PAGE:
As Dubai’s residents become increasingly fond of boating, their impact on the health of the Gulf will become more apparent. Sales at this year’s Dubai International Boat Show are expected to far exceed the Dh540m spent on yachts, boating equipment and services at the event last year.
“The most important factor for the success of a green marina is the attitude and environmental awareness of the people. On our part, we are fully committed to pursue this goal,” said Horrigan.
He added that residents should not see environmental standards as mere restrictions and cautioned that many hold misconceptions about what types of boats or luxury services can be considered green. “It is not correct to think large and luxurious boats are environmentally hazardous. Today we are able to see more sophisticated engines that can reduce the environmental impact and risks,” he added.
Healthy marinas do not have to sacrifice top-notch facilities such as clubhouses with fine dining, complementary concierge services and wireless internet access, he said.
Nakheel has already launched a new initiative that shows its interest in protecting Dubai’s waters. The developer recently unveiled its plans for a major sustainability project called Blue Communities. It aims to raise awareness of issues specific to coastal development by engaging leaders, non-governmental organisations and other stakeholders to take an active part in developing the initiative and has earmarked Dh500m for research.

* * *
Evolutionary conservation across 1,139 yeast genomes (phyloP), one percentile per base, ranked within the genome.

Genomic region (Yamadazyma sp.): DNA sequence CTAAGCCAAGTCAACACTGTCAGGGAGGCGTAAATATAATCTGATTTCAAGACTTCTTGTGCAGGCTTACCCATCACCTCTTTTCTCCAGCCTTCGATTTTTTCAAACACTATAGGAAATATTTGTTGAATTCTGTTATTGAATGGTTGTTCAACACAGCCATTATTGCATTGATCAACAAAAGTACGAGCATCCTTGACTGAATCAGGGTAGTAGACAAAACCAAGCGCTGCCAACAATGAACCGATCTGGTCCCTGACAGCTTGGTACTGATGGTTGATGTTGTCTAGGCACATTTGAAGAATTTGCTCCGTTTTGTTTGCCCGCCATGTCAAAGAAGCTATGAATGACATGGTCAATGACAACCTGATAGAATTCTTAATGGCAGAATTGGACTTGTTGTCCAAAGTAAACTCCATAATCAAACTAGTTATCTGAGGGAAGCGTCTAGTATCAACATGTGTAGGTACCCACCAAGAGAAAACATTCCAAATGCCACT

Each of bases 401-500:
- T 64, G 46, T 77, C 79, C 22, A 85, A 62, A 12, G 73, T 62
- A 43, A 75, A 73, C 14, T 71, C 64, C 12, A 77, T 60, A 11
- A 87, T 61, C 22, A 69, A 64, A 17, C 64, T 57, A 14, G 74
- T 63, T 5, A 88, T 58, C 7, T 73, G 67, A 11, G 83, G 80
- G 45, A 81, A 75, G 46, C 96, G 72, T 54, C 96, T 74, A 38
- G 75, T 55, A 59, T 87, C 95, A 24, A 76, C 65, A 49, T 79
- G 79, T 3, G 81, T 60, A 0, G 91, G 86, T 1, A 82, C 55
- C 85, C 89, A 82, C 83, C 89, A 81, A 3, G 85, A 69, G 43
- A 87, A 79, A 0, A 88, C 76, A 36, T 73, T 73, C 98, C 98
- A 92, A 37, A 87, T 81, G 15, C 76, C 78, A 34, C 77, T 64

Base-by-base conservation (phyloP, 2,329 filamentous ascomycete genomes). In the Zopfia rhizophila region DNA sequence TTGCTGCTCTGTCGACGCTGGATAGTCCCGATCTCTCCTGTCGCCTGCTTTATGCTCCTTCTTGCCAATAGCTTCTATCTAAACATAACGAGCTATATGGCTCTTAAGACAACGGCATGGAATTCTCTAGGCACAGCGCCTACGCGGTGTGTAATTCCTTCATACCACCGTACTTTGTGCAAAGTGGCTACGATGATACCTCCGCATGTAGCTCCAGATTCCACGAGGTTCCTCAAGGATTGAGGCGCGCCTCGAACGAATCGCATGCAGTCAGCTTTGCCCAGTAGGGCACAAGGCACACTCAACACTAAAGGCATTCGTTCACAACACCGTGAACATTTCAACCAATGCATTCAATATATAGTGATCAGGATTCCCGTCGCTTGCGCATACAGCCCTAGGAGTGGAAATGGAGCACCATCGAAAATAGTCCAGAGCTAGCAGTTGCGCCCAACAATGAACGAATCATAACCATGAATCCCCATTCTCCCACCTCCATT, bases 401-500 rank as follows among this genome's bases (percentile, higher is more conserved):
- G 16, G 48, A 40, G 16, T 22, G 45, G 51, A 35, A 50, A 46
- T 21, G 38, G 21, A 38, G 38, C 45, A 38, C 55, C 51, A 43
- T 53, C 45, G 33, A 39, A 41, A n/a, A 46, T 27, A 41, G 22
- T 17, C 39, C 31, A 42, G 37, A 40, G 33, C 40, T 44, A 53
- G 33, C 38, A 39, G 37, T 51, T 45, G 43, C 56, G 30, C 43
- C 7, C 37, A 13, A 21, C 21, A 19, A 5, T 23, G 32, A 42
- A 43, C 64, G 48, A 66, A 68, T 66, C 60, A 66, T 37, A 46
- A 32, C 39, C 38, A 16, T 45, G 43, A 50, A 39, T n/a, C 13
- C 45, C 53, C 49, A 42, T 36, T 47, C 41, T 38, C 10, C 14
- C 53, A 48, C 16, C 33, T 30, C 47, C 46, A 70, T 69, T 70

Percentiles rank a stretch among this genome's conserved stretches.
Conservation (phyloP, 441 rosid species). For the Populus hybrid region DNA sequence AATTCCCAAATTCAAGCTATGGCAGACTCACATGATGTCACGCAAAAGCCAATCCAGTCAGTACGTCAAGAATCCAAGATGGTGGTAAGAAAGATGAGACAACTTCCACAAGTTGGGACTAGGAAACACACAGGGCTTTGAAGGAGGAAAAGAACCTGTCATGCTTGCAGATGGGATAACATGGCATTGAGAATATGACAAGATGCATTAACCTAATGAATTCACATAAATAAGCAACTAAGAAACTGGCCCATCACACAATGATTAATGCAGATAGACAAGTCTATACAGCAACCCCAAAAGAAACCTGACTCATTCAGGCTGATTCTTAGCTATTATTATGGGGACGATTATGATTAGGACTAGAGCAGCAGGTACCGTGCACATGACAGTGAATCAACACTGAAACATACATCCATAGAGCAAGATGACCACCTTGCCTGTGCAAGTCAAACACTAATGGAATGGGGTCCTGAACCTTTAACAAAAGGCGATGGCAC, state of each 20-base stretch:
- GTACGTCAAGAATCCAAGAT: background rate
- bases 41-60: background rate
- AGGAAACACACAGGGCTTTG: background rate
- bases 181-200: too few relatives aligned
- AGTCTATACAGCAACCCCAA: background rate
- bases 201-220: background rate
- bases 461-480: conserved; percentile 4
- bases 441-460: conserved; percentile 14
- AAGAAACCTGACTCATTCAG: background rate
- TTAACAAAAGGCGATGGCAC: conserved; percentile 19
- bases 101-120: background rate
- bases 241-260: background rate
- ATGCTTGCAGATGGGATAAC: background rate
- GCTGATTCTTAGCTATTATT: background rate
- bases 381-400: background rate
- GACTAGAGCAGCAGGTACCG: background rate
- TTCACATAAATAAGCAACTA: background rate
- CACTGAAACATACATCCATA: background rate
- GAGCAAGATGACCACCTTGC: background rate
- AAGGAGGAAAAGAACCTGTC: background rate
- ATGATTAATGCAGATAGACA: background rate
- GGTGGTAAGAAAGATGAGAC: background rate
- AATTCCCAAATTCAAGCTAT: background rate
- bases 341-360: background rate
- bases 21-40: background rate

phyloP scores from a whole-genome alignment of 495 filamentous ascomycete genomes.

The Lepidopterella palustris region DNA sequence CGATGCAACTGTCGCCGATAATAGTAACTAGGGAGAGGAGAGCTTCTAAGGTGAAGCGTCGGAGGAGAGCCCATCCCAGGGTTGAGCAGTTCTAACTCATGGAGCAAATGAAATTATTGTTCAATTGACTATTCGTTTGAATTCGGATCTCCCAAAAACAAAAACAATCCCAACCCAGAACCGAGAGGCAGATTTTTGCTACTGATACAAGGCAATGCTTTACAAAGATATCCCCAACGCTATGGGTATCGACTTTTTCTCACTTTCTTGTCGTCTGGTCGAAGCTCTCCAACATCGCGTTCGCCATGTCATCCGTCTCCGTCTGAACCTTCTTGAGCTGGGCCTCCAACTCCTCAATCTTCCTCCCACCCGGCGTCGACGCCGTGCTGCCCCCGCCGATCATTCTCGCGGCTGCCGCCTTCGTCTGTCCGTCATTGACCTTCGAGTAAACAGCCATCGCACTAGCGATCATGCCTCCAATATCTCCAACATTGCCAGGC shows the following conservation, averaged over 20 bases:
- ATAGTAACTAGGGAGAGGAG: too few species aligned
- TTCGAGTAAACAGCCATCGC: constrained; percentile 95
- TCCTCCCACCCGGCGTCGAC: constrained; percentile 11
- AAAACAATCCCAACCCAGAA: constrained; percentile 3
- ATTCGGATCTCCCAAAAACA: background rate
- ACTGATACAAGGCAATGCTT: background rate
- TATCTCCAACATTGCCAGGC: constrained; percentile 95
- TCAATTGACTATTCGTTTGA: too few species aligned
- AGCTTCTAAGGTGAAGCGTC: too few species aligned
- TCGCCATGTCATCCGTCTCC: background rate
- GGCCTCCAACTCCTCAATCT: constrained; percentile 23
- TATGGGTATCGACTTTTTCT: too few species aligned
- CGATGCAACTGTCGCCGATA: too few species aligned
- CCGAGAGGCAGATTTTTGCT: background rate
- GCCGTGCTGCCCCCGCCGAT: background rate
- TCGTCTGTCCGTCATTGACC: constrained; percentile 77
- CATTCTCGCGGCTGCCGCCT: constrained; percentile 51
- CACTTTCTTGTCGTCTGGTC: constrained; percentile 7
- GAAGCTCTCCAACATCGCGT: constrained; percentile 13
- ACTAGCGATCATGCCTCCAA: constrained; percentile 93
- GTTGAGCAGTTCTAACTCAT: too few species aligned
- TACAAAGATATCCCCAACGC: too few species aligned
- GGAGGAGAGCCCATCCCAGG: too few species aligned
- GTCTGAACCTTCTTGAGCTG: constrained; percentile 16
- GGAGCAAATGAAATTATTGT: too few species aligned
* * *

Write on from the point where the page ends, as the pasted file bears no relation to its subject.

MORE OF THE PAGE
Sun Harbor Marina in San Diego, California, was the first marina in the world to be awarded Leed recognition in 2005. Sustainability and efficiency were integrated into every aspect of the project, from site planning through to the recycling of construction waste.
Some of the innovative features of the marina include high-efficiency lighting with daylight sensor controls, low-flow water systems that helped achieve a 37 per cent reduction in water use, the use of young-growth lumber throughout, built with non-toxic materials, provision of recycling stations and the reuse of 70 per cent of the materials from old buildings.
What makes a marina green
Environmentally-friendly marinas should have plans in place to prevent pollution reaching the water, including runoff from waste, oil or washwater. There should also be a clean-up plan to contain and clean up any spills that do occur. Special attention should also be paid to how petrol is handled, including approved use of storage tanks.
Boaters should be involved in the protection of their marina and should not be permitted to throw anything from their craft. Rubbish and recycling bins should also be provided to encourage proper cleanliness. Hazardous materials must be stored in approved fire-safe containers.
Green marinas provide benefits in addition to cleaner waters. Sustainability ensures owners also save on water and energy use. Green buildings on the marina can save 20 to 50 per cent on energy bills annually.
The Leed (Leadership in Energy and Environmental Design) Green Building Rating System was developed by the United States Green Building Council, a non-profit organisation.
Leed is a performance-oriented system where points are earned for satisfying certain criteria. Projects can earn points within five categories: Sustainable Sites, Water Efficiency, Energy and Atmosphere, Materials and Resources, and Indoor Environmental Quality. Additional points can be achieved for Innovation and Design Process.